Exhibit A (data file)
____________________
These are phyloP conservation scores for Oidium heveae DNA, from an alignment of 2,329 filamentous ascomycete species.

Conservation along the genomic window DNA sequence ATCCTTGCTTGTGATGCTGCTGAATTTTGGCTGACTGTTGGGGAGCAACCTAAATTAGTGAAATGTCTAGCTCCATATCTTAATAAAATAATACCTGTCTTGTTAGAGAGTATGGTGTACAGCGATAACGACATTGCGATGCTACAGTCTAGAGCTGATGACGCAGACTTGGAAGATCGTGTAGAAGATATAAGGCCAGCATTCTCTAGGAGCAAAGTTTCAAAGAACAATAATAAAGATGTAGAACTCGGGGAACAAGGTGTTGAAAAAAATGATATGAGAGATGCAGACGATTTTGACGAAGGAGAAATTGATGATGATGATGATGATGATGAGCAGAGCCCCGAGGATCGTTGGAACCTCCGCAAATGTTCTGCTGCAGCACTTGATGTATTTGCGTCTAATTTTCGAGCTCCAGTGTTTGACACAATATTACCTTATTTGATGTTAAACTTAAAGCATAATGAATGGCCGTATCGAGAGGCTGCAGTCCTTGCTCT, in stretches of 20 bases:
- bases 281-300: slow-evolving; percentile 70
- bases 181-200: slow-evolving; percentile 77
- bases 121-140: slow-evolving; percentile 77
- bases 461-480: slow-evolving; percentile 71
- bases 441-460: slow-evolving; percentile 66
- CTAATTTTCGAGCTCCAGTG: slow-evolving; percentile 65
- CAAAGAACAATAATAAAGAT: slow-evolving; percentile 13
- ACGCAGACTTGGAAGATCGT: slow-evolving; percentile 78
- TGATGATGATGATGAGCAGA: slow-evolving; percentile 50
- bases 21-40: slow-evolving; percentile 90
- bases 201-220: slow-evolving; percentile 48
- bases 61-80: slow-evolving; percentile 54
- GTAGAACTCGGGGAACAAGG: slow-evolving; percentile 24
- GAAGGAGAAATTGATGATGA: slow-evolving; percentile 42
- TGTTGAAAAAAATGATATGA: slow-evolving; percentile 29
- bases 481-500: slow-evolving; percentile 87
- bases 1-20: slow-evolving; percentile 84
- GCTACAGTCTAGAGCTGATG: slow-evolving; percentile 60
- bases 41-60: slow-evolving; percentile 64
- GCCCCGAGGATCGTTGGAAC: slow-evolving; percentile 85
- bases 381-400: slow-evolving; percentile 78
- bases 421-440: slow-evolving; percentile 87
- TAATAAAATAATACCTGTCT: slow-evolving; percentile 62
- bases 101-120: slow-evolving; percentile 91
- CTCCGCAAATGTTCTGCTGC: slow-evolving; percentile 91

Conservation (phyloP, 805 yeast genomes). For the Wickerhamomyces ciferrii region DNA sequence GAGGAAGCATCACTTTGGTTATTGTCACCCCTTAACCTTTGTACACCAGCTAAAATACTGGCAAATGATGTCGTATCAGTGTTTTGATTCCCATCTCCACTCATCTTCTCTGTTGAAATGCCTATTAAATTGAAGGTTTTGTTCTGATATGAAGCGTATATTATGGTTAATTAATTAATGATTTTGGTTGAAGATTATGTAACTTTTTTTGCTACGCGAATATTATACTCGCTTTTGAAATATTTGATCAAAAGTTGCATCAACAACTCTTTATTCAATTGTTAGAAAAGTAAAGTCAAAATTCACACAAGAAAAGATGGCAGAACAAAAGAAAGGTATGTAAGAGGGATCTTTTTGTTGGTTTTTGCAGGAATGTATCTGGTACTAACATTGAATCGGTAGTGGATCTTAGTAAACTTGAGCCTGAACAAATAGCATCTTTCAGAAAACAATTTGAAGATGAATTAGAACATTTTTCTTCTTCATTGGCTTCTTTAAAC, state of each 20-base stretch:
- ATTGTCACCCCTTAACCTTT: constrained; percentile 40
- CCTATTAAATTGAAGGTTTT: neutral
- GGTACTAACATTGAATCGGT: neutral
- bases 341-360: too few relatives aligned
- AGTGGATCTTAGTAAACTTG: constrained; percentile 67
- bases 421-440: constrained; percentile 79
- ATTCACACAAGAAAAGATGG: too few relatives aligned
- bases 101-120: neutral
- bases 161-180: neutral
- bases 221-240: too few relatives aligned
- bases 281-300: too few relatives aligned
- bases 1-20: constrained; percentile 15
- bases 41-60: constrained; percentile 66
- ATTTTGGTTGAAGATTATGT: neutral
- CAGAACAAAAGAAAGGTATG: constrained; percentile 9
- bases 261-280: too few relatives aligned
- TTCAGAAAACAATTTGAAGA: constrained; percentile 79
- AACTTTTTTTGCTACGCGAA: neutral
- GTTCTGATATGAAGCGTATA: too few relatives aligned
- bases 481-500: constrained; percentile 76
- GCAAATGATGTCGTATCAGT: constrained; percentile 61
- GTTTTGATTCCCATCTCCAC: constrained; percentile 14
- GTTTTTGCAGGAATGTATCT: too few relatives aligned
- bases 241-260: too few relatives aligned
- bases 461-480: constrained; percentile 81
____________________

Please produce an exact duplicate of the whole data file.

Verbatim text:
These are phyloP conservation scores for Oidium heveae DNA, from an alignment of 2,329 filamentous ascomycete species.

Conservation along the genomic window DNA sequence ATCCTTGCTTGTGATGCTGCTGAATTTTGGCTGACTGTTGGGGAGCAACCTAAATTAGTGAAATGTCTAGCTCCATATCTTAATAAAATAATACCTGTCTTGTTAGAGAGTATGGTGTACAGCGATAACGACATTGCGATGCTACAGTCTAGAGCTGATGACGCAGACTTGGAAGATCGTGTAGAAGATATAAGGCCAGCATTCTCTAGGAGCAAAGTTTCAAAGAACAATAATAAAGATGTAGAACTCGGGGAACAAGGTGTTGAAAAAAATGATATGAGAGATGCAGACGATTTTGACGAAGGAGAAATTGATGATGATGATGATGATGATGAGCAGAGCCCCGAGGATCGTTGGAACCTCCGCAAATGTTCTGCTGCAGCACTTGATGTATTTGCGTCTAATTTTCGAGCTCCAGTGTTTGACACAATATTACCTTATTTGATGTTAAACTTAAAGCATAATGAATGGCCGTATCGAGAGGCTGCAGTCCTTGCTCT, in stretches of 20 bases:
- bases 281-300: slow-evolving; percentile 70
- bases 181-200: slow-evolving; percentile 77
- bases 121-140: slow-evolving; percentile 77
- bases 461-480: slow-evolving; percentile 71
- bases 441-460: slow-evolving; percentile 66
- CTAATTTTCGAGCTCCAGTG: slow-evolving; percentile 65
- CAAAGAACAATAATAAAGAT: slow-evolving; percentile 13
- ACGCAGACTTGGAAGATCGT: slow-evolving; percentile 78
- TGATGATGATGATGAGCAGA: slow-evolving; percentile 50
- bases 21-40: slow-evolving; percentile 90
- bases 201-220: slow-evolving; percentile 48
- bases 61-80: slow-evolving; percentile 54
- GTAGAACTCGGGGAACAAGG: slow-evolving; percentile 24
- GAAGGAGAAATTGATGATGA: slow-evolving; percentile 42
- TGTTGAAAAAAATGATATGA: slow-evolving; percentile 29
- bases 481-500: slow-evolving; percentile 87
- bases 1-20: slow-evolving; percentile 84
- GCTACAGTCTAGAGCTGATG: slow-evolving; percentile 60
- bases 41-60: slow-evolving; percentile 64
- GCCCCGAGGATCGTTGGAAC: slow-evolving; percentile 85
- bases 381-400: slow-evolving; percentile 78
- bases 421-440: slow-evolving; percentile 87
- TAATAAAATAATACCTGTCT: slow-evolving; percentile 62
- bases 101-120: slow-evolving; percentile 91
- CTCCGCAAATGTTCTGCTGC: slow-evolving; percentile 91

Conservation (phyloP, 805 yeast genomes). For the Wickerhamomyces ciferrii region DNA sequence GAGGAAGCATCACTTTGGTTATTGTCACCCCTTAACCTTTGTACACCAGCTAAAATACTGGCAAATGATGTCGTATCAGTGTTTTGATTCCCATCTCCACTCATCTTCTCTGTTGAAATGCCTATTAAATTGAAGGTTTTGTTCTGATATGAAGCGTATATTATGGTTAATTAATTAATGATTTTGGTTGAAGATTATGTAACTTTTTTTGCTACGCGAATATTATACTCGCTTTTGAAATATTTGATCAAAAGTTGCATCAACAACTCTTTATTCAATTGTTAGAAAAGTAAAGTCAAAATTCACACAAGAAAAGATGGCAGAACAAAAGAAAGGTATGTAAGAGGGATCTTTTTGTTGGTTTTTGCAGGAATGTATCTGGTACTAACATTGAATCGGTAGTGGATCTTAGTAAACTTGAGCCTGAACAAATAGCATCTTTCAGAAAACAATTTGAAGATGAATTAGAACATTTTTCTTCTTCATTGGCTTCTTTAAAC, state of each 20-base stretch:
- ATTGTCACCCCTTAACCTTT: constrained; percentile 40
- CCTATTAAATTGAAGGTTTT: neutral
- GGTACTAACATTGAATCGGT: neutral
- bases 341-360: too few relatives aligned
- AGTGGATCTTAGTAAACTTG: constrained; percentile 67
- bases 421-440: constrained; percentile 79
- ATTCACACAAGAAAAGATGG: too few relatives aligned
- bases 101-120: neutral
- bases 161-180: neutral
- bases 221-240: too few relatives aligned
- bases 281-300: too few relatives aligned
- bases 1-20: constrained; percentile 15
- bases 41-60: constrained; percentile 66
- ATTTTGGTTGAAGATTATGT: neutral
- CAGAACAAAAGAAAGGTATG: constrained; percentile 9
- bases 261-280: too few relatives aligned
- TTCAGAAAACAATTTGAAGA: constrained; percentile 79
- AACTTTTTTTGCTACGCGAA: neutral
- GTTCTGATATGAAGCGTATA: too few relatives aligned
- bases 481-500: constrained; percentile 76
- GCAAATGATGTCGTATCAGT: constrained; percentile 61
- GTTTTGATTCCCATCTCCAC: constrained; percentile 14
- GTTTTTGCAGGAATGTATCT: too few relatives aligned
- bases 241-260: too few relatives aligned
- bases 461-480: constrained; percentile 81